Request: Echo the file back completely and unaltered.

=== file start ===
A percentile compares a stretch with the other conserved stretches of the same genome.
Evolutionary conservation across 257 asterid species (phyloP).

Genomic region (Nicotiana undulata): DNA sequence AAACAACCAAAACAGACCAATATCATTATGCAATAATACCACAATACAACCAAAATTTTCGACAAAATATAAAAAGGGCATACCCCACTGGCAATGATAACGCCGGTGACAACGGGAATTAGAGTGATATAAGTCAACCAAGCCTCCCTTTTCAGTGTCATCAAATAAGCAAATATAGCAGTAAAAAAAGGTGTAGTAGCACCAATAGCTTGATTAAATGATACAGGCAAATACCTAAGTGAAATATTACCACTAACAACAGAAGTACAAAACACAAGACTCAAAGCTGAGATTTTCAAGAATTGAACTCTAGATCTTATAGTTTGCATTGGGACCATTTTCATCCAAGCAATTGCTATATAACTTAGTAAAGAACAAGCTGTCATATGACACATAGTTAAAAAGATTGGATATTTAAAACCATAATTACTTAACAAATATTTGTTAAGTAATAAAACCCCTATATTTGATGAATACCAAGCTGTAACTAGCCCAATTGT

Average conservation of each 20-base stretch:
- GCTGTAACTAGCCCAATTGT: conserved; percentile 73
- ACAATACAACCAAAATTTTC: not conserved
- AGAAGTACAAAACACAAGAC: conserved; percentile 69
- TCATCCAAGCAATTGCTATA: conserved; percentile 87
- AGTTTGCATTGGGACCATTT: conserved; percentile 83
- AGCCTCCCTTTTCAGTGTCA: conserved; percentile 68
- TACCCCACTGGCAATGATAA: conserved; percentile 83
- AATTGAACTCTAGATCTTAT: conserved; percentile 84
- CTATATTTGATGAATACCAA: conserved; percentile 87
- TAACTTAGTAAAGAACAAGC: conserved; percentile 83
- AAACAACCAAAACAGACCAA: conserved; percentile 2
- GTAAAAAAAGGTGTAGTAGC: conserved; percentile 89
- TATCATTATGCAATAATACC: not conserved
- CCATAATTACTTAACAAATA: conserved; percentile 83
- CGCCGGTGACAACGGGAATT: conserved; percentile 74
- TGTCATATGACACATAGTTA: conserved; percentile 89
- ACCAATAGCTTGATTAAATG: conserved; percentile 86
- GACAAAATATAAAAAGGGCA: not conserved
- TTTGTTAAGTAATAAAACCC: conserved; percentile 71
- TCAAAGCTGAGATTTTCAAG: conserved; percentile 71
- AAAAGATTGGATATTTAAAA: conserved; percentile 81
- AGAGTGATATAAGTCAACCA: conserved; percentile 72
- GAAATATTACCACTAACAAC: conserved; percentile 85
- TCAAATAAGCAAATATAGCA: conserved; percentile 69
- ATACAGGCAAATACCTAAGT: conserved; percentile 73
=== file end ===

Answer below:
A percentile compares a stretch with the other conserved stretches of the same genome.
Evolutionary conservation across 257 asterid species (phyloP).

Genomic region (Nicotiana undulata): DNA sequence AAACAACCAAAACAGACCAATATCATTATGCAATAATACCACAATACAACCAAAATTTTCGACAAAATATAAAAAGGGCATACCCCACTGGCAATGATAACGCCGGTGACAACGGGAATTAGAGTGATATAAGTCAACCAAGCCTCCCTTTTCAGTGTCATCAAATAAGCAAATATAGCAGTAAAAAAAGGTGTAGTAGCACCAATAGCTTGATTAAATGATACAGGCAAATACCTAAGTGAAATATTACCACTAACAACAGAAGTACAAAACACAAGACTCAAAGCTGAGATTTTCAAGAATTGAACTCTAGATCTTATAGTTTGCATTGGGACCATTTTCATCCAAGCAATTGCTATATAACTTAGTAAAGAACAAGCTGTCATATGACACATAGTTAAAAAGATTGGATATTTAAAACCATAATTACTTAACAAATATTTGTTAAGTAATAAAACCCCTATATTTGATGAATACCAAGCTGTAACTAGCCCAATTGT

Average conservation of each 20-base stretch:
- GCTGTAACTAGCCCAATTGT: conserved; percentile 73
- ACAATACAACCAAAATTTTC: not conserved
- AGAAGTACAAAACACAAGAC: conserved; percentile 69
- TCATCCAAGCAATTGCTATA: conserved; percentile 87
- AGTTTGCATTGGGACCATTT: conserved; percentile 83
- AGCCTCCCTTTTCAGTGTCA: conserved; percentile 68
- TACCCCACTGGCAATGATAA: conserved; percentile 83
- AATTGAACTCTAGATCTTAT: conserved; percentile 84
- CTATATTTGATGAATACCAA: conserved; percentile 87
- TAACTTAGTAAAGAACAAGC: conserved; percentile 83
- AAACAACCAAAACAGACCAA: conserved; percentile 2
- GTAAAAAAAGGTGTAGTAGC: conserved; percentile 89
- TATCATTATGCAATAATACC: not conserved
- CCATAATTACTTAACAAATA: conserved; percentile 83
- CGCCGGTGACAACGGGAATT: conserved; percentile 74
- TGTCATATGACACATAGTTA: conserved; percentile 89
- ACCAATAGCTTGATTAAATG: conserved; percentile 86
- GACAAAATATAAAAAGGGCA: not conserved
- TTTGTTAAGTAATAAAACCC: conserved; percentile 71
- TCAAAGCTGAGATTTTCAAG: conserved; percentile 71
- AAAAGATTGGATATTTAAAA: conserved; percentile 81
- AGAGTGATATAAGTCAACCA: conserved; percentile 72
- GAAATATTACCACTAACAAC: conserved; percentile 85
- TCAAATAAGCAAATATAGCA: conserved; percentile 69
- ATACAGGCAAATACCTAAGT: conserved; percentile 73